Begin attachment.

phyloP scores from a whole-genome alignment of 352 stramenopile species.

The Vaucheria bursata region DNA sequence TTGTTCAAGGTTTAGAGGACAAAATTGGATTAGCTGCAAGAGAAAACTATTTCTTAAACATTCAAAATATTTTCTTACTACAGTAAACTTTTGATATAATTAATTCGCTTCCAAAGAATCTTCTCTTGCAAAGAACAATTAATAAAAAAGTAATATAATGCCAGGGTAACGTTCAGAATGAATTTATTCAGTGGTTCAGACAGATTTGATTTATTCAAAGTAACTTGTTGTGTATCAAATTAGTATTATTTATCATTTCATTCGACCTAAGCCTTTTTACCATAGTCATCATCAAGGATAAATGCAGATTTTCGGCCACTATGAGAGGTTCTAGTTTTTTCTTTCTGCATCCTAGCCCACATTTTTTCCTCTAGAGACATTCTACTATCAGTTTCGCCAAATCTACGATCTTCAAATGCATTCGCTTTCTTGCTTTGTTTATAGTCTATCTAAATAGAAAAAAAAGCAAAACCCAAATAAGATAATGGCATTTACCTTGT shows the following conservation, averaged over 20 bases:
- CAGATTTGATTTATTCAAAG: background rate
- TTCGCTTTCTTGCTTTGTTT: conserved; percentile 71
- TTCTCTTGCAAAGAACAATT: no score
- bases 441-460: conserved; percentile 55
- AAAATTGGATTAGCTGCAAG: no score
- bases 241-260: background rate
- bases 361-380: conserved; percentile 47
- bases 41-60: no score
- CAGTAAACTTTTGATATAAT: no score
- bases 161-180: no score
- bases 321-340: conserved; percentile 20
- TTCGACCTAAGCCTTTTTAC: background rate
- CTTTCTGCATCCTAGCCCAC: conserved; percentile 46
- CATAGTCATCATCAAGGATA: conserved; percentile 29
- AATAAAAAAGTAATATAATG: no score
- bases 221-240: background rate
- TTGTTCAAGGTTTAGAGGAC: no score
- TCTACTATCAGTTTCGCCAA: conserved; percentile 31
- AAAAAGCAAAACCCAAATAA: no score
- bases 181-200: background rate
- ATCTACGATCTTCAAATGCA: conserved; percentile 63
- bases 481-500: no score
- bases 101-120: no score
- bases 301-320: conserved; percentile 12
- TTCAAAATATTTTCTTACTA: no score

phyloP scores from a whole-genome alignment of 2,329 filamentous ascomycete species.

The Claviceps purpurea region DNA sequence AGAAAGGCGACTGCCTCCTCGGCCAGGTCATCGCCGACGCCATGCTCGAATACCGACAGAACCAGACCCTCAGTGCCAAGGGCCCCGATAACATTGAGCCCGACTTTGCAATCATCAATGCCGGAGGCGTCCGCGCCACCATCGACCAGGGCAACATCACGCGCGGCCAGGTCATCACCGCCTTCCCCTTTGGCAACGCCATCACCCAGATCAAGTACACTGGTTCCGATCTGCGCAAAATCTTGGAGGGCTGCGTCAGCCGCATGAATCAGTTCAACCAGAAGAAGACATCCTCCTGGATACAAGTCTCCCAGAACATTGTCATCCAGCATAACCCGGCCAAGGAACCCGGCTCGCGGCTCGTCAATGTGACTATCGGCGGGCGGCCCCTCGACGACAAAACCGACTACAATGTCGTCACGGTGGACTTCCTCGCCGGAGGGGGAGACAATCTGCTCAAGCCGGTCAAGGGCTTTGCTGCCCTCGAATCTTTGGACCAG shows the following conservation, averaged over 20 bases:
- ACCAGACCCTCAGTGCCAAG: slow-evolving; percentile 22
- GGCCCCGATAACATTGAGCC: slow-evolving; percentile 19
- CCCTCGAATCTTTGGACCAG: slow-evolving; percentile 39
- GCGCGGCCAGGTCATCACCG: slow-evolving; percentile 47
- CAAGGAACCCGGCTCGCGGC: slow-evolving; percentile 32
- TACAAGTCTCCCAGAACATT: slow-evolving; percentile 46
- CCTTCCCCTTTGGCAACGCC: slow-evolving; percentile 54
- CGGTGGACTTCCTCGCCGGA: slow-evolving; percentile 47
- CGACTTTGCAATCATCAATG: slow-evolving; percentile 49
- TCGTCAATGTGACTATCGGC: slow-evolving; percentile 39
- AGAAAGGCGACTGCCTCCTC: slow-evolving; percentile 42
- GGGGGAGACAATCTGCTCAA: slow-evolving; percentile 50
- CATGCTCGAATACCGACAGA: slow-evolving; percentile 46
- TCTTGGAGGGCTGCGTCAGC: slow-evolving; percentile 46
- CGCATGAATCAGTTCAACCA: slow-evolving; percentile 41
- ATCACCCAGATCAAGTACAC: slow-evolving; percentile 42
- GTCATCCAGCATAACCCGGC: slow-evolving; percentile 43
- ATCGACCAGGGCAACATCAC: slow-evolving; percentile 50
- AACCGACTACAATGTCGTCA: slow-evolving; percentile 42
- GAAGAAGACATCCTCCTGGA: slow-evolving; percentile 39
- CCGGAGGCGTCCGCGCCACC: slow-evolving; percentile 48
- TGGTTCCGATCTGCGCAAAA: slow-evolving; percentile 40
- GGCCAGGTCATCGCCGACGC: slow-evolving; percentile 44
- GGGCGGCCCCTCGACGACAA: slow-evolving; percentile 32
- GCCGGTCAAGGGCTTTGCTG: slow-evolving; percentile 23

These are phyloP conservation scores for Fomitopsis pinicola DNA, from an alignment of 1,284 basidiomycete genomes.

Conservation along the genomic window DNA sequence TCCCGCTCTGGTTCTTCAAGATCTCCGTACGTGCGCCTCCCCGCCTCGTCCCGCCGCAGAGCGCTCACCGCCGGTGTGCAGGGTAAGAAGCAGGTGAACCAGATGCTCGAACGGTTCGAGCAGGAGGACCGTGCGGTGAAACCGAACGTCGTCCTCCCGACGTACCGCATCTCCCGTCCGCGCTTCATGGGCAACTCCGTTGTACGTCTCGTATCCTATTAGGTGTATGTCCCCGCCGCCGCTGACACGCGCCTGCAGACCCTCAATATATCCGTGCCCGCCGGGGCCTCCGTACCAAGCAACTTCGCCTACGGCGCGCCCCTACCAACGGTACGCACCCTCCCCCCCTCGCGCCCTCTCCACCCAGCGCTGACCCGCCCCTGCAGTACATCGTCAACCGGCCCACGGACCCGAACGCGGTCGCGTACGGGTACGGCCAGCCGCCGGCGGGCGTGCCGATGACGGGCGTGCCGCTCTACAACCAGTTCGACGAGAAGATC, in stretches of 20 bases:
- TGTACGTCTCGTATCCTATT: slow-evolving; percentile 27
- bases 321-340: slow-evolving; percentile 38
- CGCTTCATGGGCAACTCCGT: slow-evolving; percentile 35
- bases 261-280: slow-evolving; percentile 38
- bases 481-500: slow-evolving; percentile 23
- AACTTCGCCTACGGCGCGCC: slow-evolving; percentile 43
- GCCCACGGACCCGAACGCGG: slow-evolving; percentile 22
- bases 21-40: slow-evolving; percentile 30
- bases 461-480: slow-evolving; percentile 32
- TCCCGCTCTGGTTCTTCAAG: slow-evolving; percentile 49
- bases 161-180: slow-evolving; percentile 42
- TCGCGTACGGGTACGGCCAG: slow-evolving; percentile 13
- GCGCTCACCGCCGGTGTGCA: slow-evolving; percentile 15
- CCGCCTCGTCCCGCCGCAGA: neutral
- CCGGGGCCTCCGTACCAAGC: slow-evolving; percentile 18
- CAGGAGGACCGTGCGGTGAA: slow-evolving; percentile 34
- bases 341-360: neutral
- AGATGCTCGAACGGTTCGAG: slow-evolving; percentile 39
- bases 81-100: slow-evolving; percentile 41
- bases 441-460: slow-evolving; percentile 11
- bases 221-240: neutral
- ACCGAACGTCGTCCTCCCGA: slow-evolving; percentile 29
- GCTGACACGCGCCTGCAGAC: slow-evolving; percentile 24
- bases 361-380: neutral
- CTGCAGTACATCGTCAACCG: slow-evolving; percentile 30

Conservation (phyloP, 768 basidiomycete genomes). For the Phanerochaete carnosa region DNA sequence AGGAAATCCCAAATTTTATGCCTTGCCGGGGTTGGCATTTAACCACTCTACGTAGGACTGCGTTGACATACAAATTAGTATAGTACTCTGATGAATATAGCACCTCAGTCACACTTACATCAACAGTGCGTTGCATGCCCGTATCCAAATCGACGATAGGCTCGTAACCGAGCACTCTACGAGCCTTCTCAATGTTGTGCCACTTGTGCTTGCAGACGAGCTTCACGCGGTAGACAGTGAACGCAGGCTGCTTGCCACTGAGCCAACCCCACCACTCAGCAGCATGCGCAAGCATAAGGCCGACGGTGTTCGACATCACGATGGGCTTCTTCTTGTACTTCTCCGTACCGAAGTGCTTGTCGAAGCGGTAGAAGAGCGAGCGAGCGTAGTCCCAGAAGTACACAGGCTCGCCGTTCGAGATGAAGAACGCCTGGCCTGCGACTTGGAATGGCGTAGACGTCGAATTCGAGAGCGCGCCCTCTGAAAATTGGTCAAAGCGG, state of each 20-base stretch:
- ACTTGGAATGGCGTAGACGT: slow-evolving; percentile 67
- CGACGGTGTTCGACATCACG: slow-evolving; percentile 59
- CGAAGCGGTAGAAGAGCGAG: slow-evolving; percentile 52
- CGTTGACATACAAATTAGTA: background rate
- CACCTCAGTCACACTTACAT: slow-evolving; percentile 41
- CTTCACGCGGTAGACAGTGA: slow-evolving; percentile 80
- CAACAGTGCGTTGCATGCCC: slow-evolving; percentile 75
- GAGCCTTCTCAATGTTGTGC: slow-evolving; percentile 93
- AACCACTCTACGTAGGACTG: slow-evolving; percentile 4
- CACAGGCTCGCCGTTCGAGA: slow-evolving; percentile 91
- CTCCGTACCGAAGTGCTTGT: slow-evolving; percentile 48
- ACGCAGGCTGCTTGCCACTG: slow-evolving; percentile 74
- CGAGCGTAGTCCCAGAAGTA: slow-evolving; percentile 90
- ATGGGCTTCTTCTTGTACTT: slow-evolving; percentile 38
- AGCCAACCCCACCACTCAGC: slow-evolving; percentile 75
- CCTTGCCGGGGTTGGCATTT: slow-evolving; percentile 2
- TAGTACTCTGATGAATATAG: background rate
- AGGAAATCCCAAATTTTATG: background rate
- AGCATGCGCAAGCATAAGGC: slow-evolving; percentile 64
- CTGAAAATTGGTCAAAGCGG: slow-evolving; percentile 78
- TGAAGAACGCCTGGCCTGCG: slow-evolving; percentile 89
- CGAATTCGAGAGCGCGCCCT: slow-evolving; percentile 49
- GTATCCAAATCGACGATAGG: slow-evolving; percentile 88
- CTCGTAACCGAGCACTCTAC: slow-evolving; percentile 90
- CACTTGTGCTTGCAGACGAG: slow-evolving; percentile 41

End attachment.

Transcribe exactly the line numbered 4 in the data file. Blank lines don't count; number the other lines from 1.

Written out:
- TTCGCTTTCTTGCTTTGTTT: conserved; percentile 71